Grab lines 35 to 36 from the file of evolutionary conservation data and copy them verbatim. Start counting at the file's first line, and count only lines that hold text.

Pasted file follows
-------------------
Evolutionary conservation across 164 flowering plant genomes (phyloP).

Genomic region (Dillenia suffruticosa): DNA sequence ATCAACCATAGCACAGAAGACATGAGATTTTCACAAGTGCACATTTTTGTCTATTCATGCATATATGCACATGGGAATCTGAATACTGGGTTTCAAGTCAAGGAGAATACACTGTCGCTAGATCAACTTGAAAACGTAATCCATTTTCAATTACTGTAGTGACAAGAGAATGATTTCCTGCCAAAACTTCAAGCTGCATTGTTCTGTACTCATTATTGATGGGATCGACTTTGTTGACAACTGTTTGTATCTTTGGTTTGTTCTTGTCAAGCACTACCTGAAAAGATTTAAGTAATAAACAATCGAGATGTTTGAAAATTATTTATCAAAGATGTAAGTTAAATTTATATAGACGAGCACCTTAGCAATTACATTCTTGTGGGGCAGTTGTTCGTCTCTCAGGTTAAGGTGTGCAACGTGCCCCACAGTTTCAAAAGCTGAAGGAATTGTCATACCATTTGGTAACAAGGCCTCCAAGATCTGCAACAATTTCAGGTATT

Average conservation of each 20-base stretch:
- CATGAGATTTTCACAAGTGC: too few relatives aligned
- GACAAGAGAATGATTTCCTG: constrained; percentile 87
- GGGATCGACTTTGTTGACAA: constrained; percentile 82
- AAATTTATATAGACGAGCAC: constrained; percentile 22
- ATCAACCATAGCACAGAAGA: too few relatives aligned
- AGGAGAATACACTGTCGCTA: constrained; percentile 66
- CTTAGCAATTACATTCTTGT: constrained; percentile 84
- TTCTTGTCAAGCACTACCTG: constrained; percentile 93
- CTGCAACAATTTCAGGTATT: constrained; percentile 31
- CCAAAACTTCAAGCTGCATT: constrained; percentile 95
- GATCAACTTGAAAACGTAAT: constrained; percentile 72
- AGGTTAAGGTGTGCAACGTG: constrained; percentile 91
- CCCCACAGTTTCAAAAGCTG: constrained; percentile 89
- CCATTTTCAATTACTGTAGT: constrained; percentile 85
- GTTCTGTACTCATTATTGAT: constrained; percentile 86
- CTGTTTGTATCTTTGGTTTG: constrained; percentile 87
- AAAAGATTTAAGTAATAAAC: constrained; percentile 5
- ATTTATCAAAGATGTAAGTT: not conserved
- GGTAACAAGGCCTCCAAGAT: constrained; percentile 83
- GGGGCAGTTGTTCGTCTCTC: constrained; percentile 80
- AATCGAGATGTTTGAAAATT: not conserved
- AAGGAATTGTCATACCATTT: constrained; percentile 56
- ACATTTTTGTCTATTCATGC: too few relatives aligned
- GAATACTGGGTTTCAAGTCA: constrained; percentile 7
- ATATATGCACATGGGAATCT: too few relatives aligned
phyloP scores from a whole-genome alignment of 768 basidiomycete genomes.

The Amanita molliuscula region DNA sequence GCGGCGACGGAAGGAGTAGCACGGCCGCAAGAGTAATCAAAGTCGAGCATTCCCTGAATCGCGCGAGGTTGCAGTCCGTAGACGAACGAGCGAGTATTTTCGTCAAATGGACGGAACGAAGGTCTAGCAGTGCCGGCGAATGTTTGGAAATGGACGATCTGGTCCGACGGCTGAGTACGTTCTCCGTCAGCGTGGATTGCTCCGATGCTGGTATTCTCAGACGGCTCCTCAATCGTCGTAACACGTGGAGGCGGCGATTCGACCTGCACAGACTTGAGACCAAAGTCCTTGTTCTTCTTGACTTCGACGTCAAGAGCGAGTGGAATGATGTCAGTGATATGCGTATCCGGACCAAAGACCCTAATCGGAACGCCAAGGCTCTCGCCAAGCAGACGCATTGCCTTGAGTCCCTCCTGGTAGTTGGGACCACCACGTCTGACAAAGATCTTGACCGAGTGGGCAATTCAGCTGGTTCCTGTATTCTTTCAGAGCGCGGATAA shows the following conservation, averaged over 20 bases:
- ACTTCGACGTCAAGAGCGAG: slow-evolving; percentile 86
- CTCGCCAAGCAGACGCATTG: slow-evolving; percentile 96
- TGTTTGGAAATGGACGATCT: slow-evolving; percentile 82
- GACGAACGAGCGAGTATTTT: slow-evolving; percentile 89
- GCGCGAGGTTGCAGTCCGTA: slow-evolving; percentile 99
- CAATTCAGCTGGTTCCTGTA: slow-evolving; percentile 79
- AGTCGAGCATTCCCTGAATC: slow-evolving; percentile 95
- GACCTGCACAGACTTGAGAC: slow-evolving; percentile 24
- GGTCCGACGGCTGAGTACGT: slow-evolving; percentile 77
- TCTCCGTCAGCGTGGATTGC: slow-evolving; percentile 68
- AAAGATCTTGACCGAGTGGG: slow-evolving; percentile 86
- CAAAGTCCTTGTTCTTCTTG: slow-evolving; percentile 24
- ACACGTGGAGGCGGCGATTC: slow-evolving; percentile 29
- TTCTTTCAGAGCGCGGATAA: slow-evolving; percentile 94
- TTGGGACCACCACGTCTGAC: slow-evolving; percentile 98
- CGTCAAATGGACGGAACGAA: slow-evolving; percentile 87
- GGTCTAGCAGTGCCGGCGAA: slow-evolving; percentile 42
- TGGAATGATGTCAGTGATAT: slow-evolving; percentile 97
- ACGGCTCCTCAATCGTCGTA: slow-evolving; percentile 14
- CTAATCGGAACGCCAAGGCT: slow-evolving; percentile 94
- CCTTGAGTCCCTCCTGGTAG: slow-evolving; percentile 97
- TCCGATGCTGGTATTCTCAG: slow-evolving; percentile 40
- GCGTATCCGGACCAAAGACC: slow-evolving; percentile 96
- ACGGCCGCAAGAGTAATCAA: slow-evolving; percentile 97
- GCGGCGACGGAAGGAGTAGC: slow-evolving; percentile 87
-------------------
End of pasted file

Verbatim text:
- GCGCGAGGTTGCAGTCCGTA: slow-evolving; percentile 99
- CAATTCAGCTGGTTCCTGTA: slow-evolving; percentile 79